Dental X-rays Show Vitamin D Deficiency

McMaster anthropologists have found that human teeth hold important information about Vitamin D deficiency which can be identified by a dental X-ray. The researchers had previously discovered that human teeth hold a detailed and permanent record of Vitamin D deficiency. The teeth show microscopic deformities in dentin. This is preserved by enamel which protect teeth from breaking down. Vitamin D deficiency often occurs when a human does not get enough exposure to sunlight. This work is useful for examining the teeth of people who lived years ago to see if they were ever deprived of sunlight and had Vitamin D deficiency. An issue when looking for teeth deformities currently is that that a tooth must be cut open and there are limited teeth the researchers had access to. To avoid wasting specimens, the researchers tried to find a way to … Read more

How Does Cavity Causing Bacteria Survive?

Researchers from the University of Basel’s Preventative Dentistry and Oral Microbiology Clinic and Department of Biomedical Engineering have found that extracellular polysaccharides play a central role in the survival capabilities of cavity causing bacteria in dental plaque. These bacteria live in biofilm and cause cavities by attacking dental enamel by converting sugar and starch into acids that dissolve out calcium from the enamel. The dissolution of calcium increases the concentration of calcium locally which creates an environment hostile to bacterial life. The researchers investigated how bacteria manage to survive in dental plaque despite conditions of hostility. They suggested that extracellular polysaccharides (EPS) support the bacteria’s survival capabilities. EPS are substances that build extracellular cariogenic bacteria from sugar residue. These substances create biofilm’s scaffolding and ensure bacteria are able to anchor themselves in  dental plaque. The researchers showed the more that calcium cariogenic … Read more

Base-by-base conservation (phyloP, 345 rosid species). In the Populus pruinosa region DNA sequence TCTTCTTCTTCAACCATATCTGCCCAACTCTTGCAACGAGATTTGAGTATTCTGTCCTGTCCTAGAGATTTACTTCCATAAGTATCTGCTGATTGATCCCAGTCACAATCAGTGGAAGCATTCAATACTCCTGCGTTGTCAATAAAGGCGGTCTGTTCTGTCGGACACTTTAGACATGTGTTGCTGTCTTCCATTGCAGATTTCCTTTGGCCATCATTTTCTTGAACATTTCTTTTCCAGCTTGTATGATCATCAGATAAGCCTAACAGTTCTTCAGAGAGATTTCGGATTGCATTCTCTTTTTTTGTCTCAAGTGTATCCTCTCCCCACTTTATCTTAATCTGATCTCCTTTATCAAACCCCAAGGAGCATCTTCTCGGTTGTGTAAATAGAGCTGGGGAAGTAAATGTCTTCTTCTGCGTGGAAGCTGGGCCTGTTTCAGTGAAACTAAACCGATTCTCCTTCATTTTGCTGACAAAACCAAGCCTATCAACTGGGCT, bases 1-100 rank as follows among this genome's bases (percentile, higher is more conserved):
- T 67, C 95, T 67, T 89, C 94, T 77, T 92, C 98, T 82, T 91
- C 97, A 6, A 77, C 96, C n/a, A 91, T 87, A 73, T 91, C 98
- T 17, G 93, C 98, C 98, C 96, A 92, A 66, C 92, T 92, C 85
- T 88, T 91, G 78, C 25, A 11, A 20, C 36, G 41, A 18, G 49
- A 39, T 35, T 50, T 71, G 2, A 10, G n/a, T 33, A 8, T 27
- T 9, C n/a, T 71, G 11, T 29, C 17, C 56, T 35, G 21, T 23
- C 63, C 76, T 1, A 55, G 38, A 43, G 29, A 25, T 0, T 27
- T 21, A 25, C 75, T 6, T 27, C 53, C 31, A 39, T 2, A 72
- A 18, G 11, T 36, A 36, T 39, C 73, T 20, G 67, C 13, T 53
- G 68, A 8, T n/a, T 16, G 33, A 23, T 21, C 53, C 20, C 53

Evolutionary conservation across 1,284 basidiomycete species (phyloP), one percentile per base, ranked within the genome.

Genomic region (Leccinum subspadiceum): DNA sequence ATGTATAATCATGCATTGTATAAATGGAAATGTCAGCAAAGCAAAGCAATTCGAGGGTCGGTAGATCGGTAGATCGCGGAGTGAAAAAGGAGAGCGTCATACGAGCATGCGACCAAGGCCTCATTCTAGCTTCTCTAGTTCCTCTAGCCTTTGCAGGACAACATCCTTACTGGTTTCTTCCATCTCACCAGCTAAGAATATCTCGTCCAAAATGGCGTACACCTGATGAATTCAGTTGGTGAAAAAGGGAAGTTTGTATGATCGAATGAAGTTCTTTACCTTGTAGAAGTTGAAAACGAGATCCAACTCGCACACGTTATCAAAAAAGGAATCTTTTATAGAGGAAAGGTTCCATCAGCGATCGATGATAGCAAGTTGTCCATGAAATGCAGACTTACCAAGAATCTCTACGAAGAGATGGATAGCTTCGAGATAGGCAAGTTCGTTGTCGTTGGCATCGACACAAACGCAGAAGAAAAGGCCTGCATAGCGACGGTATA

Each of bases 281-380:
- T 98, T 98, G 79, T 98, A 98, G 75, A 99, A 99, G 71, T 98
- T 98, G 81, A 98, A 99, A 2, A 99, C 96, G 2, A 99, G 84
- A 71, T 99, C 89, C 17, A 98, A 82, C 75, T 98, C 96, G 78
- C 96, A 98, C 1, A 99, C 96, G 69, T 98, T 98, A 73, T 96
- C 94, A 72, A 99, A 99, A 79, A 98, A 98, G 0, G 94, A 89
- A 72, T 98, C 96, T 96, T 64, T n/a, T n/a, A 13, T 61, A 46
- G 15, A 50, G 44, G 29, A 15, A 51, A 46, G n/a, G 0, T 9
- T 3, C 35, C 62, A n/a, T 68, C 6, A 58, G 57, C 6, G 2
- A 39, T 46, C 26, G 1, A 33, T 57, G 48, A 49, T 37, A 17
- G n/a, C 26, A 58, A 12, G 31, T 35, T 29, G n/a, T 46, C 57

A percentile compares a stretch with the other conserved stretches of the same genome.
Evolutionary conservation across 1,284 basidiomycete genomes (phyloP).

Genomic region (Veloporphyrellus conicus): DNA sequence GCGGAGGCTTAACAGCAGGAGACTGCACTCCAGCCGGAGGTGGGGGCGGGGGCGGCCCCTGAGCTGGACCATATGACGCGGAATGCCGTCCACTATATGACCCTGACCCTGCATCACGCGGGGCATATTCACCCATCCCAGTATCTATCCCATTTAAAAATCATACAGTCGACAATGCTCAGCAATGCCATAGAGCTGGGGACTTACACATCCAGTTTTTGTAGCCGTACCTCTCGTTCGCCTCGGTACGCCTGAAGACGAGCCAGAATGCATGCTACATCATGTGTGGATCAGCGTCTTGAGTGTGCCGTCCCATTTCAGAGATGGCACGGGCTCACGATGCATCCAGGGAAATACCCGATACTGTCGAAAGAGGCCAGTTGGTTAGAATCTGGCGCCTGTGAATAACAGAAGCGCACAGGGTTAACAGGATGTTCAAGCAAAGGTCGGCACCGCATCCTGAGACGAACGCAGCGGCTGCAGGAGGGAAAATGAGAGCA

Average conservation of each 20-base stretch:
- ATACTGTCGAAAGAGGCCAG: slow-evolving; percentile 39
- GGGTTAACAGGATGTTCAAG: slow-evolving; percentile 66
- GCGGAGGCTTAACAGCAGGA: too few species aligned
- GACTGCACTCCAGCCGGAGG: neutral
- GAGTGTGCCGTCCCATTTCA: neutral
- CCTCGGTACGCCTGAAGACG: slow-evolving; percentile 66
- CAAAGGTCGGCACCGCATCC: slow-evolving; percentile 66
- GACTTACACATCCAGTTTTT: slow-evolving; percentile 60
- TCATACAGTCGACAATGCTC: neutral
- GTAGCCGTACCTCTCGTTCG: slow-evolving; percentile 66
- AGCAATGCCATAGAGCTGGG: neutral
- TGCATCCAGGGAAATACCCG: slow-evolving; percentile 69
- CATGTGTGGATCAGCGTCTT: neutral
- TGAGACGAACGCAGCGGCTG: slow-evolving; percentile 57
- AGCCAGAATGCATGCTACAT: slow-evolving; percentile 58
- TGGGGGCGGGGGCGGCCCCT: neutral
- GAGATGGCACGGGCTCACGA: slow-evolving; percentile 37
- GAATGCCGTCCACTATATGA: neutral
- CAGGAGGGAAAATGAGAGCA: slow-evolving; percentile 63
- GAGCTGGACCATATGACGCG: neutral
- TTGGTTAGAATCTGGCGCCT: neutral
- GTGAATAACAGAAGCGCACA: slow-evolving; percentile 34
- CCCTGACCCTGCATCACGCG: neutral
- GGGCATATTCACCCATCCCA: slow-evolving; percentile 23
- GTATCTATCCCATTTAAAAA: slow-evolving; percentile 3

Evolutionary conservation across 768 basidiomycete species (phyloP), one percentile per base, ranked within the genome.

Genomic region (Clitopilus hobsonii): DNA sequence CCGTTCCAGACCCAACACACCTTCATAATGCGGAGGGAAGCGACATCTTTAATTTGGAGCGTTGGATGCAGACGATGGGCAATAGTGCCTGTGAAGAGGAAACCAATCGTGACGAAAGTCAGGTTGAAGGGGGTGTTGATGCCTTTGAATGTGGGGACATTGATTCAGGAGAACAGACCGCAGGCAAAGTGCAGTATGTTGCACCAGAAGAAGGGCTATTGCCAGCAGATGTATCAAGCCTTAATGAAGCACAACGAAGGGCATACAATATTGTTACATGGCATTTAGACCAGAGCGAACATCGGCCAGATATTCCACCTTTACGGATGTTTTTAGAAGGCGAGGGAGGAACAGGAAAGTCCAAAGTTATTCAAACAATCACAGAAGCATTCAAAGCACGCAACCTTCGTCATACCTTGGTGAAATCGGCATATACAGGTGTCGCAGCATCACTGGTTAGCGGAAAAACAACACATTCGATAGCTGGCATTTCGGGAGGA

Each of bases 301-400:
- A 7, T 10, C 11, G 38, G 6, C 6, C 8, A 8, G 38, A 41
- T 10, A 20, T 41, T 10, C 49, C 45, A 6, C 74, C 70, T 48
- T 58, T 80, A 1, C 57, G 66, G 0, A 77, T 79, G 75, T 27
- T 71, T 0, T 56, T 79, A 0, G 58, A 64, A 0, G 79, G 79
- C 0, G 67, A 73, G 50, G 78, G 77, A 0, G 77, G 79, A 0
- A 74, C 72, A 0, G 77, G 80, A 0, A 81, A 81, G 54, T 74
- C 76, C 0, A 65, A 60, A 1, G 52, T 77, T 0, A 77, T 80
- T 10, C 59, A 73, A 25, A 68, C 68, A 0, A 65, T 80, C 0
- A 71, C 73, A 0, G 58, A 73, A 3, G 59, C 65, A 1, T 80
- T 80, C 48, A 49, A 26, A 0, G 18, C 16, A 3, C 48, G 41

Dentists Should be Prepared to Refer to a Counselor, Psychologist or Psychiatrist

In recent years more and more dentists have had to deal with patients with substance use disorders. Wisdom teeth extractions are sometimes said to be a potential cause of a later substance use disorder, see for example http://blog.teethremoval.com/painkiller-overdose-in-michigan-are-wisdom-teeth-extractions-contributing/. Even though dentists and oral surgeons have taken steps in recent years to reduce the amount of drugs they prescribe to their patients that would possibly be used for non-medical purposes this may not entirely solve the problem. If through the course of a patient evaluation, a dentist becomes aware of a possible drug or alcohol problem, they should be prepared to refer their patient to a counselor, psychologist or psychiatrist. As such they should have several possibilities available for the referral. The American Dental Association (ADA) had a webinar series several years ago titled “Interviewing and Counseling of patients with substance use … Read more

Will Dental School Debt Lead to Future Counseling?

Future dentists these days are being subjected to large amount of loans that are necessary as a part of dental school. This topic has been covered a bit before on this site, see for example http://blog.teethremoval.com/medical-school-student-costs-in-the-u-s-are-affecting-mental-health/ and http://blog.teethremoval.com/medical-students-are-at-risk-for-suicide/. This topic has also been recently discussed on the American Dental Association (ADA) Viewpoint and Letters to the Editor. In an April 18, 2016, letter titled “Dental student loan debt” Dr. Sparkman from Texas said If most dental students today are borrowing over $200,000 to get out of dental school then I have part of the solution in three words. Get a job. Dr. LeMert a 2009 dental school graduate from the state of Washington took issue with this position and found Dr. Sparkman’s position laughable.  He said in a May 16, 2016 letter titled “Dental school reality” Dental school itself was a 60 hour/week … Read more

Preventing Tooth Cavities with an Inhibitor

Researchers at the University of Alabama at Birmingham have created a small molecule that prevents tooth cavities in a preclinical model. The inhibitor blocks the function of an enzyme in an oral bacterium and prevents it from forming biofilms. Specifically the inhibitor causes Streptococcus mutans (S. mutans) which is the prime bacterium that causes tooth decay and dental cavities, to not make the sticky bioflim that has it glue to a tooth surface. The selective inhibition of the sticky biofilm acts against S. mutans reduced dental caries in rats fed a diet intended to promote cavities. The glucan biofilm is made by three S. mutans glucosyltransferase (Gtf) enzymes. It is know what the crystal structure of the GtfC glucosyltransferase is, and the researchers used the structure to run numerous computer simulations for drug-like compounds for binding at the enzyme’s active site. Ninety compounds with diverse … Read more